The Mascot: The mascots are the people who use their sense of humor in order to handle the uncomfortable environment of a house. The mascot knows their humor can bring a sense of comfort and relief to the family and hence, they continuously maintain this specific role to accomplish that sense of comfort and balance.

The Scapegoat: This is the member of the family who has a habit of misbehaving and showing unnatural and annoying tendencies in front of everybody. Sometimes these younger people get themselves in trouble at home and in school. When these kids move towards adulthood, they’ll have the biggest possibilities of facing issues with the law, also. The behavior of these members is noisy and poisonous to the household.

The Lost Child: The Lost Child is alone and becomes isolated from other family members. Hence, there is a big chance they’ll develop troubled relationships when they’re older. This person feels awkward in social gatherings and tries to escape from family engagement. They prefer hiding from both emotional and physical attachments of the family.

Which Is the Enabler?

 
The enabler takes care of everything, makes sure to handle all social, financial and business issues. The enabler works to hide the addiction so the addicted member of the family doesn’t feel bad. The enabler makes excuses and cleans up any messes, so the alcoholic in the family does not face any consequences.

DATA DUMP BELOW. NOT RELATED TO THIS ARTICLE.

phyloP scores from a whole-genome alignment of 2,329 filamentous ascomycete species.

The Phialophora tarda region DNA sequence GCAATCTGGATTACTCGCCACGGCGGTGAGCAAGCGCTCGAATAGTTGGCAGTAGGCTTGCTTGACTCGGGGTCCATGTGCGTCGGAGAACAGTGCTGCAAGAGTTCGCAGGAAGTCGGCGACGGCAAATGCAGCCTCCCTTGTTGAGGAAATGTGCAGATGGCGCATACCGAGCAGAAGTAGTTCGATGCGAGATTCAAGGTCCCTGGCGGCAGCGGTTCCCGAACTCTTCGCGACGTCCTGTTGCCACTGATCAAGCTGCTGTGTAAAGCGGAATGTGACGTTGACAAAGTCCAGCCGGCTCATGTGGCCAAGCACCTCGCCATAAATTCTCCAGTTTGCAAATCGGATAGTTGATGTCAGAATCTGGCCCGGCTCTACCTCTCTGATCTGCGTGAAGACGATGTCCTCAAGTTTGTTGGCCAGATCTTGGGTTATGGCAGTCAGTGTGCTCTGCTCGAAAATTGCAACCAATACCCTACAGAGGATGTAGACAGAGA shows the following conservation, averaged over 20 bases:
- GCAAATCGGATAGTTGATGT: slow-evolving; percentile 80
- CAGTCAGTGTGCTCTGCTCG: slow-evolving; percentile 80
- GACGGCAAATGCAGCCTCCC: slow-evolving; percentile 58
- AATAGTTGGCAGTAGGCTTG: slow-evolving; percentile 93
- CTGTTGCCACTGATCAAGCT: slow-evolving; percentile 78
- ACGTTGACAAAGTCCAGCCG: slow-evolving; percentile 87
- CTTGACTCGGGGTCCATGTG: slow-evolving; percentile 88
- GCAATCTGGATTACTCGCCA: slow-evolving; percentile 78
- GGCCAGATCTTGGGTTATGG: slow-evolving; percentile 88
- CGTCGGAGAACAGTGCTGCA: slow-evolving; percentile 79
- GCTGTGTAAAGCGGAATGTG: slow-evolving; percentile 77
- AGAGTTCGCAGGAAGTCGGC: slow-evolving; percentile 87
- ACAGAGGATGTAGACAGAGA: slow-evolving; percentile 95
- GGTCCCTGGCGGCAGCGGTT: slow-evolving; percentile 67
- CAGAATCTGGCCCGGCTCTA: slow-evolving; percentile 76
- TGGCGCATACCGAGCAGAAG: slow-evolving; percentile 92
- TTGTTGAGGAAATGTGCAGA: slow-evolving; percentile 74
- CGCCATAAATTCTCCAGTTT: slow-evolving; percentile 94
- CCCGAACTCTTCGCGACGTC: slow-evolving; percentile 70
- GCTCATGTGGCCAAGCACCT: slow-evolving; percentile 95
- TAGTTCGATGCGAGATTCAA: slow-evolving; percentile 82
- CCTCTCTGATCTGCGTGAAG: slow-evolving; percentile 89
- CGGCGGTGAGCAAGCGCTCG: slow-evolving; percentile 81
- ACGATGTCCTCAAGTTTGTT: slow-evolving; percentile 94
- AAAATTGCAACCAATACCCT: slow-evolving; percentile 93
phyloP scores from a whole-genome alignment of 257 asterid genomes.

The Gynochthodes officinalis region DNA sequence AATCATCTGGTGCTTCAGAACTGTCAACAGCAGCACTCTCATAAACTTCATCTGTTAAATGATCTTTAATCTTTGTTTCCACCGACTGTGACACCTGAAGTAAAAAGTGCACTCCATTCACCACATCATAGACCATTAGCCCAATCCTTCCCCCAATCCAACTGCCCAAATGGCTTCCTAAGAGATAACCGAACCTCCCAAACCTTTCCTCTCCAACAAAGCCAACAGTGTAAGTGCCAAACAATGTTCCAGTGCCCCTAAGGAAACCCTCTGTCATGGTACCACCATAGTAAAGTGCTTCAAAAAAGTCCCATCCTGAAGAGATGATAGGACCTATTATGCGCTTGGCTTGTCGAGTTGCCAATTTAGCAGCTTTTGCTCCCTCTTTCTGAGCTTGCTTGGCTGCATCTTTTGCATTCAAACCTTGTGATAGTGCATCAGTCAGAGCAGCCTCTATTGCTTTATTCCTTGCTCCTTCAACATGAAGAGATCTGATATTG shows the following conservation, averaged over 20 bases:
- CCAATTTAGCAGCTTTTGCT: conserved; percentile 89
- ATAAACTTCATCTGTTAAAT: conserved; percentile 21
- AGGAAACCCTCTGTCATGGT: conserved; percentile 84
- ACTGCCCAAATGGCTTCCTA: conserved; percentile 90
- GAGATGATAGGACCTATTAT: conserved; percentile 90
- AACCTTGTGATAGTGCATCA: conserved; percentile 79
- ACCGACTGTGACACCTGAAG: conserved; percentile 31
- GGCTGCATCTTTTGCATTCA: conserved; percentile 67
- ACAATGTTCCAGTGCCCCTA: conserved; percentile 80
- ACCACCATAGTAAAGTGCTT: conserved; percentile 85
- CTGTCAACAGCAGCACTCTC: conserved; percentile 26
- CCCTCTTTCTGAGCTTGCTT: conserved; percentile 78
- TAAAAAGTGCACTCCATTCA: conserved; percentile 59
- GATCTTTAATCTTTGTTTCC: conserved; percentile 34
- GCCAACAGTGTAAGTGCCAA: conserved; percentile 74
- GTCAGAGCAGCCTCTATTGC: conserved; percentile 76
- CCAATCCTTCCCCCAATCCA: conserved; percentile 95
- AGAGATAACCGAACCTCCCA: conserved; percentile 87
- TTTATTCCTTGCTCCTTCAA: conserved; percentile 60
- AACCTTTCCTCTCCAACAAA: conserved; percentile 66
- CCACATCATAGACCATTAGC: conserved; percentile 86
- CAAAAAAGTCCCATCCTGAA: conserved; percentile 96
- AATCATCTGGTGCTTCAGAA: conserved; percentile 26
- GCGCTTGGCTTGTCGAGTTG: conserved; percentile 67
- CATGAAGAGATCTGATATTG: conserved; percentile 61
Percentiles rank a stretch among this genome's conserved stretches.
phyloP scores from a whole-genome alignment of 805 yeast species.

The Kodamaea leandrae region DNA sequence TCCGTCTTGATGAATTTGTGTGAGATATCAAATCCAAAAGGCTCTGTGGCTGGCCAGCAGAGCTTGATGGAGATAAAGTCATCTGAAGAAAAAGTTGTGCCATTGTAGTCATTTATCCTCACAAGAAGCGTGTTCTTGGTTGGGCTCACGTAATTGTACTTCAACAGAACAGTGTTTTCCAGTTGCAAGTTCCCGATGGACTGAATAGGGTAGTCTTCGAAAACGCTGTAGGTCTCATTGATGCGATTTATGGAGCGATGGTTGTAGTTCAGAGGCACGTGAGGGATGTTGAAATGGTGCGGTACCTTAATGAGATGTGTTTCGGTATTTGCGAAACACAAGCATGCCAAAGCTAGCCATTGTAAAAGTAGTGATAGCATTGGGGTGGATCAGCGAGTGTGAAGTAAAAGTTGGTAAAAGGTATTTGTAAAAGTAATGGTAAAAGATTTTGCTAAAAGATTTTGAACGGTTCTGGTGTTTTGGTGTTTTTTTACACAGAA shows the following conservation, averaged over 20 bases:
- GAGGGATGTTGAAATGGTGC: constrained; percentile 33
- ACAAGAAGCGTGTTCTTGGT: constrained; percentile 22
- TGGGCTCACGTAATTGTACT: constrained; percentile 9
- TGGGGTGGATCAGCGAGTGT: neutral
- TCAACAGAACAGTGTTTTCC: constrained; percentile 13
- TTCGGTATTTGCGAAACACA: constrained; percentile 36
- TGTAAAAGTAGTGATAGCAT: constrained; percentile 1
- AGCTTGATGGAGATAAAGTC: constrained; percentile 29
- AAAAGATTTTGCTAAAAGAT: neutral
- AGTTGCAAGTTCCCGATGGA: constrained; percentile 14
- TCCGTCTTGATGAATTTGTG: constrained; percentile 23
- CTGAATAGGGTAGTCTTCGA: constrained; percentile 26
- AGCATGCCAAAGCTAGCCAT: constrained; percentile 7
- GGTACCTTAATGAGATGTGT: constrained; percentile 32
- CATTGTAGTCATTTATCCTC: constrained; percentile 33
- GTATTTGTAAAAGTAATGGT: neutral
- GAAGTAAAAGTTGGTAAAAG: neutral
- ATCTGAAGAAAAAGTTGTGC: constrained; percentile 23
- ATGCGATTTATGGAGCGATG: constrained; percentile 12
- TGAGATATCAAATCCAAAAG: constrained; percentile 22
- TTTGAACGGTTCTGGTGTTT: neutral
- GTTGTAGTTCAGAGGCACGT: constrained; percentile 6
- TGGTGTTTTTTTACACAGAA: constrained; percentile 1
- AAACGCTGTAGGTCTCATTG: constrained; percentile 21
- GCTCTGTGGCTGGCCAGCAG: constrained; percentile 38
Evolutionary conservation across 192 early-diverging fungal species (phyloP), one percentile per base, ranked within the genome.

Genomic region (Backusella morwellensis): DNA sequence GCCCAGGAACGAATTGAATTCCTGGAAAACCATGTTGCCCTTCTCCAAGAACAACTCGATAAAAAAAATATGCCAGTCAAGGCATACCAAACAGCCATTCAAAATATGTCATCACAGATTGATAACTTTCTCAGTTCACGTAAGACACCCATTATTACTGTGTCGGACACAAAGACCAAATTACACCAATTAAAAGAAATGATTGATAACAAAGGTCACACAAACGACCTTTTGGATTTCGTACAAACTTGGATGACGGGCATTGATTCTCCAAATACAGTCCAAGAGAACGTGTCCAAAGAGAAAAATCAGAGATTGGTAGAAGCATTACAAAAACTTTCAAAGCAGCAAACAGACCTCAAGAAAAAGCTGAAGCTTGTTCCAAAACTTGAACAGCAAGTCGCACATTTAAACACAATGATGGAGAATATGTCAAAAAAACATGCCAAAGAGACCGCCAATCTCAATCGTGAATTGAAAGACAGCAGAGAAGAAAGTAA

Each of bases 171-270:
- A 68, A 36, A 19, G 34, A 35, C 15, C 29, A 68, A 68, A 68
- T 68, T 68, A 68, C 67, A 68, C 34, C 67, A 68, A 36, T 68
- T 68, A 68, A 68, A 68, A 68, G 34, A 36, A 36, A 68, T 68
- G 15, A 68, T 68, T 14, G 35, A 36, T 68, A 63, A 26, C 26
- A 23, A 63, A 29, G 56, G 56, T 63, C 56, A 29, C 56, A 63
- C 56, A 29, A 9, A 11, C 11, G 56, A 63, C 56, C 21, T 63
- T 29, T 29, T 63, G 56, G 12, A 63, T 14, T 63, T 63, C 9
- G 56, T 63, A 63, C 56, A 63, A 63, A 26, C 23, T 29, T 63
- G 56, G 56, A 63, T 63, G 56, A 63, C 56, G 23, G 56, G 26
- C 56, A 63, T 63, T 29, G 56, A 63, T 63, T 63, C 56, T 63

So, which of the spouses described is the enabler? Which one is actually helping the alcoholic or addict progress with this disease? Which one, although they are trying to make things better, are actually contributing to the problem? All of them!

If you recognize yourself in any of these roles, Tranquil Shores is here to help you. We have a strong family program. We know that everyone has to heal not just the addict or the alcoholic. With our family group session every Friday afternoon and one-on-one sessions with your counselor and family members, Tranquil Shores provides guidance and paths to healing for many families. Make the call now to help yourself and your loved one begin the happy journey of sobriety today!

Get Confidential Help Now:

(877) 566-1166Contact Us

 
*Updated November 1, 2017

  • family roles in addiction